The Eller College established the Center for Management Information (CMI) with a $2 million grant from IBM.


The Karl Eller Graduate School of Management is officially established. Siblings Norman and Frances McClelland pledge $2.5 million toward the construction of a new facility.


McClelland Hall was born. A $20-million 180,000-square-foot project with 152 offices, classrooms, labs, centers, an auditorium, and an atrium to house thousands of students and more than 120 faculty.


Karl Eller sells Eller Media to Clear Channel for $1.15 billion.


The entire college is renamed as the Eller College of Management.


The Undergraduate Professional Admissions process starts.


Karl Eller was inducted into the American Advertising Hall of Fame.


The Executive MBA launches in Phoenix.


The MISOnline launched the first of what will eventually become six online programs. That same year, the Center for Management Innovations in Healthcare was created.


The Center for Leadership Ethics is launched.


Eller’s first micro-campus was started in Cambodia.


The Department of Accounting is designated as the School of Accountancy.


The School of Accountancy is formally named The Dhaliwal-Reidy School of Accountancy.


The Department of Business Analytics is formally named The HSLopez School of Business Analytics.

Karl Eller, 1928-2019

Husband, father, grandfather, executive, entrepreneur, veteran, Arizonan, alumnus—Karl Eller was born in 1928 in Chicago, Illinois and grew up in Tucson.

He graduated high school in 1946, enlisted in the U.S. Army and served his country for three years before enrolling at the University of Arizona. Two days after his 1952 graduation, Karl married the love of his life, Joan “Stevie” Stevens ’52 BS (Education).

About a decade later, Eller Outdoor Advertising was born. Eventually, Karl went on to lead the Gannett Company and Columbia Pictures, serving as board chairman and CEO. In the early 1980s, he became chairman and CEO of the Circle K Corporation, building it into the second largest convenience store operation in the country. Later, he became chairman/CEO of Eller Media Company, sold to Clear Channel Communications in 1997. In the course of his career, Karl weathered his share of downturns and setbacks with determination and style, seeing each as an opportunity for transformation.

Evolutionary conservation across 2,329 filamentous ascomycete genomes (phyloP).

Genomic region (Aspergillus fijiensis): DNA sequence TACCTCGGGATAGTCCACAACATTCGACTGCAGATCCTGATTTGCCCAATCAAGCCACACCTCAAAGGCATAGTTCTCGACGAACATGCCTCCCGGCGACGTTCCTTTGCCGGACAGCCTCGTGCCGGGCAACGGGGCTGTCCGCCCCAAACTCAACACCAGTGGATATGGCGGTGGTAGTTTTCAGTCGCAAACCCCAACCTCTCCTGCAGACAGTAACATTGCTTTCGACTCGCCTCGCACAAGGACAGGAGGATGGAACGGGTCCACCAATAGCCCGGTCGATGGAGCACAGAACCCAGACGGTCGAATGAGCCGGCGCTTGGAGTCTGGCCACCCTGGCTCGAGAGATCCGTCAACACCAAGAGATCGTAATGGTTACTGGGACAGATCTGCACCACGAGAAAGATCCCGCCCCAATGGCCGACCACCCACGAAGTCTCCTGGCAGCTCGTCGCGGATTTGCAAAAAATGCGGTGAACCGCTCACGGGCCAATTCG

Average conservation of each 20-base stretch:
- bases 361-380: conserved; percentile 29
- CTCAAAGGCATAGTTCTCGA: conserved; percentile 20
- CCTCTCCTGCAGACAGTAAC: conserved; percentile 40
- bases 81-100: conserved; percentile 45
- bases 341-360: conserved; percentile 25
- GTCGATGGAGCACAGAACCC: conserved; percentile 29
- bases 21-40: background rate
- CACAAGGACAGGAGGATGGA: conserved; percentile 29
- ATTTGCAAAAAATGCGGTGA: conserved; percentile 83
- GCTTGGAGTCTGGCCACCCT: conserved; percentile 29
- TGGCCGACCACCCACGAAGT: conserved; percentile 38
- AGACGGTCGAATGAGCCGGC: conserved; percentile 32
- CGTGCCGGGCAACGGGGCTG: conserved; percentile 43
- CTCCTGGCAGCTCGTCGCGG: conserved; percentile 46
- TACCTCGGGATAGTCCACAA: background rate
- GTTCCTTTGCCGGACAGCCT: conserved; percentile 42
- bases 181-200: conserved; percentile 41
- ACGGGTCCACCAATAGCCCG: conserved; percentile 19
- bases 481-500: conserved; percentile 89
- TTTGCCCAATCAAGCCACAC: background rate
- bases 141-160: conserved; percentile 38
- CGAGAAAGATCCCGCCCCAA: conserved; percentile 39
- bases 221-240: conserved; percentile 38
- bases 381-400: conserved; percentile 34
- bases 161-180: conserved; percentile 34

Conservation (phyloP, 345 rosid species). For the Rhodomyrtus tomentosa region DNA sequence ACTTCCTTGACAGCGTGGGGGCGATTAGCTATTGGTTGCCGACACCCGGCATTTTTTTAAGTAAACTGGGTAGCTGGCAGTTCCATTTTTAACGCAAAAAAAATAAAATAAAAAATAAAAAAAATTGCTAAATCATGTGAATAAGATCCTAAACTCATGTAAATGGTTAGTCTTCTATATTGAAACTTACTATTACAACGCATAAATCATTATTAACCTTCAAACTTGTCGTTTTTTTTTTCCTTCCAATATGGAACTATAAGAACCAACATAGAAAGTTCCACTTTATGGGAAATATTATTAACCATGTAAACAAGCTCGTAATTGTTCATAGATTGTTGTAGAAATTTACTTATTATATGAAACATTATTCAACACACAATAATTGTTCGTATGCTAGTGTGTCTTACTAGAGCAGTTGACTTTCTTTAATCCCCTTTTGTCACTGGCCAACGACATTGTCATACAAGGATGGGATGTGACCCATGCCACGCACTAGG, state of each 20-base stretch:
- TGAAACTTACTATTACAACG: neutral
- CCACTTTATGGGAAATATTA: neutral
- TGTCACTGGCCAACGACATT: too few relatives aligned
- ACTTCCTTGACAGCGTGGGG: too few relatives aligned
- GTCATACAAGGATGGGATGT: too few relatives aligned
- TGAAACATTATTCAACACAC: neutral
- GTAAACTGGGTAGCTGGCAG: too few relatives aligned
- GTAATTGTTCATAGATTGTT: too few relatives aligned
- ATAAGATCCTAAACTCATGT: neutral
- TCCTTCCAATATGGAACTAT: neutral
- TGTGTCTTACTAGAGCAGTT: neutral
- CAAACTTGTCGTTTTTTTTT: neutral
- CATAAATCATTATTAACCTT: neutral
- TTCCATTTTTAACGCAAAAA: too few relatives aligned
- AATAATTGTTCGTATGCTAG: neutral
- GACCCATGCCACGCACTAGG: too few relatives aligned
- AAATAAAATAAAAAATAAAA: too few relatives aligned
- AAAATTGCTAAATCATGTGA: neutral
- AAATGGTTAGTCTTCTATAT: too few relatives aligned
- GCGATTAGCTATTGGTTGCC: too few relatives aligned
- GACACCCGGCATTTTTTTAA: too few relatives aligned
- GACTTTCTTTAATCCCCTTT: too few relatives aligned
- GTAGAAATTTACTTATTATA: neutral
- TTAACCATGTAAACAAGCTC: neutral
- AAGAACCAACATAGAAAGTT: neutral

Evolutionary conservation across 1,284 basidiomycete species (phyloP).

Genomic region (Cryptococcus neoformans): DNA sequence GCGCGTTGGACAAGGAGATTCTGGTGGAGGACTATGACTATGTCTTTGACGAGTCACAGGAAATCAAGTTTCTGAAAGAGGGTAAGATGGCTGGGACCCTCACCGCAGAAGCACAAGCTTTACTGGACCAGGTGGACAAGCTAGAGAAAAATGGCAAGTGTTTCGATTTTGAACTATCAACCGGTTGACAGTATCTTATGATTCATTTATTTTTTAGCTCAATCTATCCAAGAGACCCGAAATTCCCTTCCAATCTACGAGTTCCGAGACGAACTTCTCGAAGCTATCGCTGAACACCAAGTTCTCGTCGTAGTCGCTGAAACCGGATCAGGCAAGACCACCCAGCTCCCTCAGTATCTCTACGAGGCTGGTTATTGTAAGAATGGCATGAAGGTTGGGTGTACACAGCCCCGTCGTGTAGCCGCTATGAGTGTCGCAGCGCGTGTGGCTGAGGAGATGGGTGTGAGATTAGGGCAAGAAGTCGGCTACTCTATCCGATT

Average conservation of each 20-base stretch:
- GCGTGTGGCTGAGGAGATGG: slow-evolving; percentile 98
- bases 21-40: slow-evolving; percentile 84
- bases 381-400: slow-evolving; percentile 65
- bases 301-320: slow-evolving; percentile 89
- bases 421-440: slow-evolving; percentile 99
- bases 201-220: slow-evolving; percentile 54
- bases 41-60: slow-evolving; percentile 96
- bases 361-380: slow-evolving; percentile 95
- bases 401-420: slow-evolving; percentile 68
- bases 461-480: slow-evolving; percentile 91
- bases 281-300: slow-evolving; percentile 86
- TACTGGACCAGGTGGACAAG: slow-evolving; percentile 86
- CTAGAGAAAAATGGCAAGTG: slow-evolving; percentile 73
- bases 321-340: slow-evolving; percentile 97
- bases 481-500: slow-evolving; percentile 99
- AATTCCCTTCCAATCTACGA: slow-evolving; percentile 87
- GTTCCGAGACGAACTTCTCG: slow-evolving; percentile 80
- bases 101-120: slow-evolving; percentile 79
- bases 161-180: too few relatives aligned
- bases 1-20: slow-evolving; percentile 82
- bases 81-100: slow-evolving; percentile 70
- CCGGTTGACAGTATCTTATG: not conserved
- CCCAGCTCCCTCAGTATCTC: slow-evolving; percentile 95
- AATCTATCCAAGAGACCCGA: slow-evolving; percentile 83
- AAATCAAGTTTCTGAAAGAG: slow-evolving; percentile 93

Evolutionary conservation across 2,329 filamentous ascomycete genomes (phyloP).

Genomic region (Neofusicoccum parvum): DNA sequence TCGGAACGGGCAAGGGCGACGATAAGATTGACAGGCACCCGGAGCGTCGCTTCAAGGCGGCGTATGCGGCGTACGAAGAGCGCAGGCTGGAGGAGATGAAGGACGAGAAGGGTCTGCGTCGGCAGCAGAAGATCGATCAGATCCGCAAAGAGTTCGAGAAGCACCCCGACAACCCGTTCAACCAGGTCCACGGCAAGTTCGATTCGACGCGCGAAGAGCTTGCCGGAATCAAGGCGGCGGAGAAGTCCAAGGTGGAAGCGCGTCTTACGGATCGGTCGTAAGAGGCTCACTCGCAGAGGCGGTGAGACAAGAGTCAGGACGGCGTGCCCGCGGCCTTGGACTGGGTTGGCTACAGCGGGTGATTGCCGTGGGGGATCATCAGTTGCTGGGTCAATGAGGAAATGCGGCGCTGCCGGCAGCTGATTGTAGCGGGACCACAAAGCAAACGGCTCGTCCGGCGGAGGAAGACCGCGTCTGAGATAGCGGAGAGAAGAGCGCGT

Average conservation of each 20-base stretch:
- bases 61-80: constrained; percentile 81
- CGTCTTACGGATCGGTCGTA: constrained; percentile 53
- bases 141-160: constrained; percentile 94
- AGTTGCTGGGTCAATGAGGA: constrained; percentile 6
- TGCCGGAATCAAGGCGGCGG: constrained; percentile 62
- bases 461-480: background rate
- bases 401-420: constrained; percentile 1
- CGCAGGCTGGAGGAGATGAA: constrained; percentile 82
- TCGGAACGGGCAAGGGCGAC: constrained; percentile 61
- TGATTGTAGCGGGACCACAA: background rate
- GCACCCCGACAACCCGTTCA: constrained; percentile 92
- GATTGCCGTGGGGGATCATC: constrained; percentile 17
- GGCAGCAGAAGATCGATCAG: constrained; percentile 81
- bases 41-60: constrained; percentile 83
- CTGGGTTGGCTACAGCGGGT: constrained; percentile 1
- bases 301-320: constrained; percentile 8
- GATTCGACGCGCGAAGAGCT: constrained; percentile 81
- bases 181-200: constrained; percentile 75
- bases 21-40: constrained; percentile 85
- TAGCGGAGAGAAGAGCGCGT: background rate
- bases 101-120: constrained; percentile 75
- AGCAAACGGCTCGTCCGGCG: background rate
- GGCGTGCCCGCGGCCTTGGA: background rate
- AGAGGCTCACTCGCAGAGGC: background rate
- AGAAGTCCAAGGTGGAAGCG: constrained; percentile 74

An early believer that entrepreneurs could be developed through education, Karl provided the founding gift to create the Chris and Carol McGuire Center for Entrepreneurship, one of the first centers of its kind in the United States. In 1998, The University of Arizona School of Business was renamed the Eller College of Management in recognition of his enormous impact on the university, the college and the thousands of students who walk through its doors every year. 

The pillars of the college reflect his foundations:

  • The pursuit of excellence
  • An entrepreneurial spirit
  • A “relentless pattern of calculated risk taking, innovation and integrity”

Karl passed away in 2019 at the age of 90. He was immensely proud of the college that bears his name, and all its programs, activities, initiatives and people. Members of the Eller community, collectively, strive to, every day, act with integrity, think entrepreneurially, embrace change and transform challenges into opportunities. In this way, we honor Karl’s memory, live up to his name and continue his legacy.